Saturday was our final day and we happened across not 1 but 2 specialist beer bars in Heraklion by mistake - plus a couple of duds. Draft on 25 August martyrs street was once a travel guide nod for its range of beer but it has dwindled to having Sol as its most unusual feature and is pricey so we didn't bother. Up the road in Lions Square is a swanky looking bar proclaiming the word Brauerie. There was a sign of fonts and I immediately imagined a swish mainland Greek influenced brew pub. Alas, despite the rather admirable intentions of its lengthy beer menu (a whole paragraph about the taste of Carlsberg? Come on!) and it selling excellent Fix Dark at a sensible price, it is not a brewery or a brew pub - a fact made more obvious by the words which seem to suggest its a vineyard as well. Basically it serves beers and wines. Humph.
A long wander round the port and bus station brought us to St Georges Gate and Eleftheria square from where we found the Beer House at Zografou 16, off Averof ( no website but its on foursquare ). A large imposing building with sleek decor inside and 5 draught fonts including Maisels Wiess. Here we once again came across a distinct lack of advertised product but the lady serving us explained with some remorse that they had been cleared out by a party the night before and the beer order would not arrive until at least 7PM. This meant once again the Schlenkerla would elude me, and when we got to her having to list the beers they had instead of us choosing it seemed all hope was lost. Wee Keefy opted for a Kozel Dark and I reluctantly went for the Mary Rose, which she described as being fruity but not too sweet.
No brewery was listed in the menu so I bought it with trepidation, and only then on the basis of the claim it was brewed in Greece. I needn't have worried - its brewed for OK Drinks in Santorini under license by Septem - and tastes strongly of rather fabulous hops. I did politely advise that describing it as sweet may disappoint or put off punters but was also quick to point out that it was excellent - alas it was the last bottle they had, so I had half a Krusovice (the only draught left!) before we moved on. A fully stocked bar should make this a must visit destination for beer lovers in Heraklion.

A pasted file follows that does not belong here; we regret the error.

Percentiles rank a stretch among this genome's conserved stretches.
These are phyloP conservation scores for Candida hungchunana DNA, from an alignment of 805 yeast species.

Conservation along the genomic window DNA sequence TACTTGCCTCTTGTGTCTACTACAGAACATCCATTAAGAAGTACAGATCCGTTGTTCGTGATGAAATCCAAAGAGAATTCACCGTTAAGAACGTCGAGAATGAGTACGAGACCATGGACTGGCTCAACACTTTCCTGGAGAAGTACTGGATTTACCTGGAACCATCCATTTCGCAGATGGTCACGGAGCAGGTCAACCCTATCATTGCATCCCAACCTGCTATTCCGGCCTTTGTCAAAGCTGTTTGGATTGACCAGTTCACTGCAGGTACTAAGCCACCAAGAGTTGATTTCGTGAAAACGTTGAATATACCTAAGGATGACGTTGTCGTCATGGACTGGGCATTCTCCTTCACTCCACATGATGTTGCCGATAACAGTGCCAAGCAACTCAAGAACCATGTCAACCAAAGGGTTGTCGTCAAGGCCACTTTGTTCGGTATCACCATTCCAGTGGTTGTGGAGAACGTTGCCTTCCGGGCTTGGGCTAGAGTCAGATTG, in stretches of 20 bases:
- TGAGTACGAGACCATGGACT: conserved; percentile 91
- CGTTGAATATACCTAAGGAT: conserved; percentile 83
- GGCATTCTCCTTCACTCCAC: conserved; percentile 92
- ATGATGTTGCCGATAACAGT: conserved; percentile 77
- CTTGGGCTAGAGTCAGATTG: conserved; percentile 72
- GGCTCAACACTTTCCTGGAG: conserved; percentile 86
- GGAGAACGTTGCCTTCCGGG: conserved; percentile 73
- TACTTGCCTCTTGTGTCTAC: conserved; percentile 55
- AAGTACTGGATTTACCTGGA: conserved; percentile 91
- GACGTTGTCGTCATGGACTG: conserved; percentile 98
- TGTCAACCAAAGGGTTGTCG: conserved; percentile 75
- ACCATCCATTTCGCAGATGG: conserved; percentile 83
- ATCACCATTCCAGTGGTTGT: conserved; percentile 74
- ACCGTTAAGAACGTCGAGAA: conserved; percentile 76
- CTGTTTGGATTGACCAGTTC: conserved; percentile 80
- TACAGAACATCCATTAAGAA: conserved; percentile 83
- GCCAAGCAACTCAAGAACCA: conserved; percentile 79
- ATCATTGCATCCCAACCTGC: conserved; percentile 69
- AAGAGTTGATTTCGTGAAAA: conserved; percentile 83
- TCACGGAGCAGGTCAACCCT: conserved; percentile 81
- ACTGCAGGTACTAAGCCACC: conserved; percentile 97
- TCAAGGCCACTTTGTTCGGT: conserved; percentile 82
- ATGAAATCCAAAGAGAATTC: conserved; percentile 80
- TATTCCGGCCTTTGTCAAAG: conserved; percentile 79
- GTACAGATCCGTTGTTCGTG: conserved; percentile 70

The other beer bar was another accidental find, off Milatou in an area near Lions Square filled with Tavernas. The Beer Academy sells a very impressive range of draught keg beers including Schlosser Alt, and an even more impressive range of Greek beers. Add to this the good value food and you have a great combination. Searching on the web and perusing their menu which I borrowed shows the academy to be a franchise but I'm not complaining - because the Greek beer selection was the best we came across all holiday.
Once again the unreliability of such products stood out, since there was no Chios organic, Knights of Rhodes and none of the 4 Septem advertised. There was however a Volkan Blonde from Santorini, and to my surprise the prized offering of a bottle of Nissos Pils from the Cycladean Brewing Company on Tinos. A limited batch beer this was fantastically refreshing to taste but also had bags of flavour to balance it out - no sappy watery lager by numbers, this was a quality pils in its own right. I also had a Volkan as above and Wee Keefy a Bios 5 which wasn't on the menu.
You can't escape the prices in Heraklion (both the Bio at 5% and the Nissos at 4.8 in 330ml bottles were €5.80 a bottle and a 330ml Schlenkerla was an absurd €7.50!) but if Crete is to provide the beer mad visitor any kind of respite from the Heinstelos dominance this is the sort of place that has to work. The food was very nice like I said and I got the feeling that all the draught beer was on, and as with Beer House a full quota of advertised stock would make it a great place to wile away an albeit expensive afternoon.
So, a fine end to our holiday, and one which overall showed much improvement in the availability of Greek beers in Crete even at the same time as we lost Craft brewery from Athens.
For more info on Greek breweries here is a link to the Ratebeer Greece breweries list . It seems Greece is finally, if painfully slowly, starting to catch up with the interest in microbrewery beer in Europe.
Yamas to that!